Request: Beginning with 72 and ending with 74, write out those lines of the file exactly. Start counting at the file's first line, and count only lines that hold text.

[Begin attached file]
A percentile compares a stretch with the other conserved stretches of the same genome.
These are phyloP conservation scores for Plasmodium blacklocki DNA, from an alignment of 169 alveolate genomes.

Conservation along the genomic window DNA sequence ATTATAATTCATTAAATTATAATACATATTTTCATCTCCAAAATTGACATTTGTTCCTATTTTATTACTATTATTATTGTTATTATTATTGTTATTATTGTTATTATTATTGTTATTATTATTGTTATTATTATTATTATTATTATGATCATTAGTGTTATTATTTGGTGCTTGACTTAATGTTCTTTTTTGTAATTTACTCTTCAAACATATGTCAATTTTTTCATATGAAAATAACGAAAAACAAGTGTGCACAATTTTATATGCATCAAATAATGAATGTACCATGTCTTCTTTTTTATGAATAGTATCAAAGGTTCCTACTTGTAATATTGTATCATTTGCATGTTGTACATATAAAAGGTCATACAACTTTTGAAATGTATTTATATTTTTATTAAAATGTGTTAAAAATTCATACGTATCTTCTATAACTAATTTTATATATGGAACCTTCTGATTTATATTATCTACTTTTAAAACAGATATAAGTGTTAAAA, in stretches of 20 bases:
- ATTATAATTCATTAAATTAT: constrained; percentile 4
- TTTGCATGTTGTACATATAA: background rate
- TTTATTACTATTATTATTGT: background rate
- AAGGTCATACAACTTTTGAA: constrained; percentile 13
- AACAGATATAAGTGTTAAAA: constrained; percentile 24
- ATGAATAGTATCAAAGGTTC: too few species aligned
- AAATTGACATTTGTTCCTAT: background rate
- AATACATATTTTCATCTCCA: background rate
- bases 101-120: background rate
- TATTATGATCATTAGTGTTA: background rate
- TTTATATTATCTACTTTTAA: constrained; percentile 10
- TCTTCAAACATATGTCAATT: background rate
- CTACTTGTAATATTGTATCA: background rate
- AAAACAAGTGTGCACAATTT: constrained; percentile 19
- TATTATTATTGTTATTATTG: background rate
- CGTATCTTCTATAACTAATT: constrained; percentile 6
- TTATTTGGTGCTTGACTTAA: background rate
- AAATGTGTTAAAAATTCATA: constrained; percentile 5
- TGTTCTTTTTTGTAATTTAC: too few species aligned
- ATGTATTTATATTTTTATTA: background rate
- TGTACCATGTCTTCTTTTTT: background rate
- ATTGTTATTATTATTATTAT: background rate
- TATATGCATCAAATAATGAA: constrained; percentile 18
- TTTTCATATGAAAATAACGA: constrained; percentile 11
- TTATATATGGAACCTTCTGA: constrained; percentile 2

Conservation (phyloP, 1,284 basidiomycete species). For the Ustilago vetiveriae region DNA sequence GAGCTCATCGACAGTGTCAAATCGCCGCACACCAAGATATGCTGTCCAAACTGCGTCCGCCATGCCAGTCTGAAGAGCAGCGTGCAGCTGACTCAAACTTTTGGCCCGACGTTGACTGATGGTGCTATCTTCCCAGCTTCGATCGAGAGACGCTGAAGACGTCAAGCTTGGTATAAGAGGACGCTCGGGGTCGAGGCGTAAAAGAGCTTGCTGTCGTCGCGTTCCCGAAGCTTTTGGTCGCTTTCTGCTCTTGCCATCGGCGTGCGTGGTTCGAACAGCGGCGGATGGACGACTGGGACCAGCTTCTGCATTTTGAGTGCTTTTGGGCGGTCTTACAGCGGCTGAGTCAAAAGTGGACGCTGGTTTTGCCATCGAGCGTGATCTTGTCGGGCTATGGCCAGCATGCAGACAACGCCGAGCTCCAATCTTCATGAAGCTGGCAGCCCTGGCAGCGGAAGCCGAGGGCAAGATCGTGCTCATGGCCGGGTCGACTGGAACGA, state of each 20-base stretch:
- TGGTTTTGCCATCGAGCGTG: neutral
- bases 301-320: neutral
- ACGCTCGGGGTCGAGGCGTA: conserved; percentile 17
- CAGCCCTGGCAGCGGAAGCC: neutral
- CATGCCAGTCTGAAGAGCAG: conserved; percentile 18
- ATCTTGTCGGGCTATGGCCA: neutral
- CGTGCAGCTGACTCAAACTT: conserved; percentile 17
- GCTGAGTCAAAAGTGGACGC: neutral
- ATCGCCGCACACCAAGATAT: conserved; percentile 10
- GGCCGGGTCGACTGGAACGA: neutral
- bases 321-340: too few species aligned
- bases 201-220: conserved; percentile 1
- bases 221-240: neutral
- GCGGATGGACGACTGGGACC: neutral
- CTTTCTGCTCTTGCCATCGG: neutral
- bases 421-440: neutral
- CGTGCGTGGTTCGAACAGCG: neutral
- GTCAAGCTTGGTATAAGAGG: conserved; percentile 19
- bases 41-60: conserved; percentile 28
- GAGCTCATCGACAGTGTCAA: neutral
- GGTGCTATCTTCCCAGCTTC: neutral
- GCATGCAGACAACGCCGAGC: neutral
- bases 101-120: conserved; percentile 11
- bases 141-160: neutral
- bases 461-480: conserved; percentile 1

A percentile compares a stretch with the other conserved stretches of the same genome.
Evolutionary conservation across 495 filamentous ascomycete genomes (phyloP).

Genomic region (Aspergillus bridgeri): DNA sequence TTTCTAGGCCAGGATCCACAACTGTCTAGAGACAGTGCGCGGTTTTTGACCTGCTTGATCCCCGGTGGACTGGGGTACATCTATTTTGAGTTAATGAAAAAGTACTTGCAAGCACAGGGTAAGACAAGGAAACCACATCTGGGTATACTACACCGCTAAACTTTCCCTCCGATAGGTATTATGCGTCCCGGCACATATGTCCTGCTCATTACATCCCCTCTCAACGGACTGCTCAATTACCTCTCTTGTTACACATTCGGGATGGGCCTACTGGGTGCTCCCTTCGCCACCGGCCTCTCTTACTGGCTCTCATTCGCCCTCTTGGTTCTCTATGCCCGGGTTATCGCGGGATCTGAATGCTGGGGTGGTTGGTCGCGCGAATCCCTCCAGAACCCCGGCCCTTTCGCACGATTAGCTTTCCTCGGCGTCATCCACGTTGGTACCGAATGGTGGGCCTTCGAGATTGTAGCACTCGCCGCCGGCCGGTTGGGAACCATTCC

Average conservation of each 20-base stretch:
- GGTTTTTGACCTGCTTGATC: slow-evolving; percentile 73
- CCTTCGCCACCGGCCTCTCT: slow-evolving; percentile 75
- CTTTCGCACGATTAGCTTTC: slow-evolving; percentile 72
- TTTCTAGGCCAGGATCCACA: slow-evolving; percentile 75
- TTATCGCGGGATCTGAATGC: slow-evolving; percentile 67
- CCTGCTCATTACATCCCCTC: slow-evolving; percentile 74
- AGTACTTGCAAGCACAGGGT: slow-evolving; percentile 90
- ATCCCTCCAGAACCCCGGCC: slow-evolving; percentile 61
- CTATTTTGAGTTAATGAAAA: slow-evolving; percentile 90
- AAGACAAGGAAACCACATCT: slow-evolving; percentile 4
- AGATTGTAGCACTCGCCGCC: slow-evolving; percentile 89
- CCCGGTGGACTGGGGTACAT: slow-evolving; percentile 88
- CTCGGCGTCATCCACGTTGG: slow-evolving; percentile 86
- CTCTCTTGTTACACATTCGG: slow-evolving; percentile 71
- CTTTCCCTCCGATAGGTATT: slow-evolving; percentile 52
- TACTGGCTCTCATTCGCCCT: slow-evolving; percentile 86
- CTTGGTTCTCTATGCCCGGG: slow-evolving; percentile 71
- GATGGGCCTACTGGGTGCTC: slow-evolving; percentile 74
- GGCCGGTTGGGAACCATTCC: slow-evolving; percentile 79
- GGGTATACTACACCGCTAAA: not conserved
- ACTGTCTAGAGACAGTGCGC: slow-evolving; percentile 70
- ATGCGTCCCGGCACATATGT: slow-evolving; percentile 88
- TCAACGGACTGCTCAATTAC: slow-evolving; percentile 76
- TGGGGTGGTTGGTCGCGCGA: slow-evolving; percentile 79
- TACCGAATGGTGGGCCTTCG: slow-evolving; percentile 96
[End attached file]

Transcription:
- CTCTCTTGTTACACATTCGG: slow-evolving; percentile 71
- CTTTCCCTCCGATAGGTATT: slow-evolving; percentile 52
- TACTGGCTCTCATTCGCCCT: slow-evolving; percentile 86